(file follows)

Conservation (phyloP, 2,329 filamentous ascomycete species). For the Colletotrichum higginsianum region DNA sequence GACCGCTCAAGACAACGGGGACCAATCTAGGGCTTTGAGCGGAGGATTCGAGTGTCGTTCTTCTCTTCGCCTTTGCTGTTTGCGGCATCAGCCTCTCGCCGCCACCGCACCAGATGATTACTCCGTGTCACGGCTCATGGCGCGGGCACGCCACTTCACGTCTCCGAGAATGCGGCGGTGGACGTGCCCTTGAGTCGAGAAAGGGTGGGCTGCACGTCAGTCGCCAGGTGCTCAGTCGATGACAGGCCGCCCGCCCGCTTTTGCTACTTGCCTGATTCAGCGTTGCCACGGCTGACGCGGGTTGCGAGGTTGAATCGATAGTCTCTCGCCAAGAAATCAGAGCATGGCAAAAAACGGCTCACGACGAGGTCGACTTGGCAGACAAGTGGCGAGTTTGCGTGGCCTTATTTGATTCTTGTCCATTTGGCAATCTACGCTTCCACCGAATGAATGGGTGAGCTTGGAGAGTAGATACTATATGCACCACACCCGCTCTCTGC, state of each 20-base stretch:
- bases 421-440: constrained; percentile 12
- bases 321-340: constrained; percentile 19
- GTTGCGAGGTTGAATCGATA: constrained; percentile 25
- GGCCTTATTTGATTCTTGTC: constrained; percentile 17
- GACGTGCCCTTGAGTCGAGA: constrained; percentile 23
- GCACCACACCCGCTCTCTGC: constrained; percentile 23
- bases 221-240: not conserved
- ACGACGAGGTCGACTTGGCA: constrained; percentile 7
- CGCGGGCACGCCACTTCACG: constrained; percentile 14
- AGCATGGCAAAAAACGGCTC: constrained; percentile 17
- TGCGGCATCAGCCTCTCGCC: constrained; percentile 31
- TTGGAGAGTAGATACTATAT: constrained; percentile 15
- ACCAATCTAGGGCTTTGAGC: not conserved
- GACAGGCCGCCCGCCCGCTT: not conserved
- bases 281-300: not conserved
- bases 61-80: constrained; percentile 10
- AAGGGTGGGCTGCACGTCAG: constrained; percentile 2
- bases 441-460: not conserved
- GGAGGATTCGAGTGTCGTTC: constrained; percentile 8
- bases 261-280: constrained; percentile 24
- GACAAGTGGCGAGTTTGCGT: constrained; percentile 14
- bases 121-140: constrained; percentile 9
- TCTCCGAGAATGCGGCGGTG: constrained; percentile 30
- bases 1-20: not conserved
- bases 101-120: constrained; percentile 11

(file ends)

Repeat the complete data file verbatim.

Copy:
Conservation (phyloP, 2,329 filamentous ascomycete species). For the Colletotrichum higginsianum region DNA sequence GACCGCTCAAGACAACGGGGACCAATCTAGGGCTTTGAGCGGAGGATTCGAGTGTCGTTCTTCTCTTCGCCTTTGCTGTTTGCGGCATCAGCCTCTCGCCGCCACCGCACCAGATGATTACTCCGTGTCACGGCTCATGGCGCGGGCACGCCACTTCACGTCTCCGAGAATGCGGCGGTGGACGTGCCCTTGAGTCGAGAAAGGGTGGGCTGCACGTCAGTCGCCAGGTGCTCAGTCGATGACAGGCCGCCCGCCCGCTTTTGCTACTTGCCTGATTCAGCGTTGCCACGGCTGACGCGGGTTGCGAGGTTGAATCGATAGTCTCTCGCCAAGAAATCAGAGCATGGCAAAAAACGGCTCACGACGAGGTCGACTTGGCAGACAAGTGGCGAGTTTGCGTGGCCTTATTTGATTCTTGTCCATTTGGCAATCTACGCTTCCACCGAATGAATGGGTGAGCTTGGAGAGTAGATACTATATGCACCACACCCGCTCTCTGC, state of each 20-base stretch:
- bases 421-440: constrained; percentile 12
- bases 321-340: constrained; percentile 19
- GTTGCGAGGTTGAATCGATA: constrained; percentile 25
- GGCCTTATTTGATTCTTGTC: constrained; percentile 17
- GACGTGCCCTTGAGTCGAGA: constrained; percentile 23
- GCACCACACCCGCTCTCTGC: constrained; percentile 23
- bases 221-240: not conserved
- ACGACGAGGTCGACTTGGCA: constrained; percentile 7
- CGCGGGCACGCCACTTCACG: constrained; percentile 14
- AGCATGGCAAAAAACGGCTC: constrained; percentile 17
- TGCGGCATCAGCCTCTCGCC: constrained; percentile 31
- TTGGAGAGTAGATACTATAT: constrained; percentile 15
- ACCAATCTAGGGCTTTGAGC: not conserved
- GACAGGCCGCCCGCCCGCTT: not conserved
- bases 281-300: not conserved
- bases 61-80: constrained; percentile 10
- AAGGGTGGGCTGCACGTCAG: constrained; percentile 2
- bases 441-460: not conserved
- GGAGGATTCGAGTGTCGTTC: constrained; percentile 8
- bases 261-280: constrained; percentile 24
- GACAAGTGGCGAGTTTGCGT: constrained; percentile 14
- bases 121-140: constrained; percentile 9
- TCTCCGAGAATGCGGCGGTG: constrained; percentile 30
- bases 1-20: not conserved
- bases 101-120: constrained; percentile 11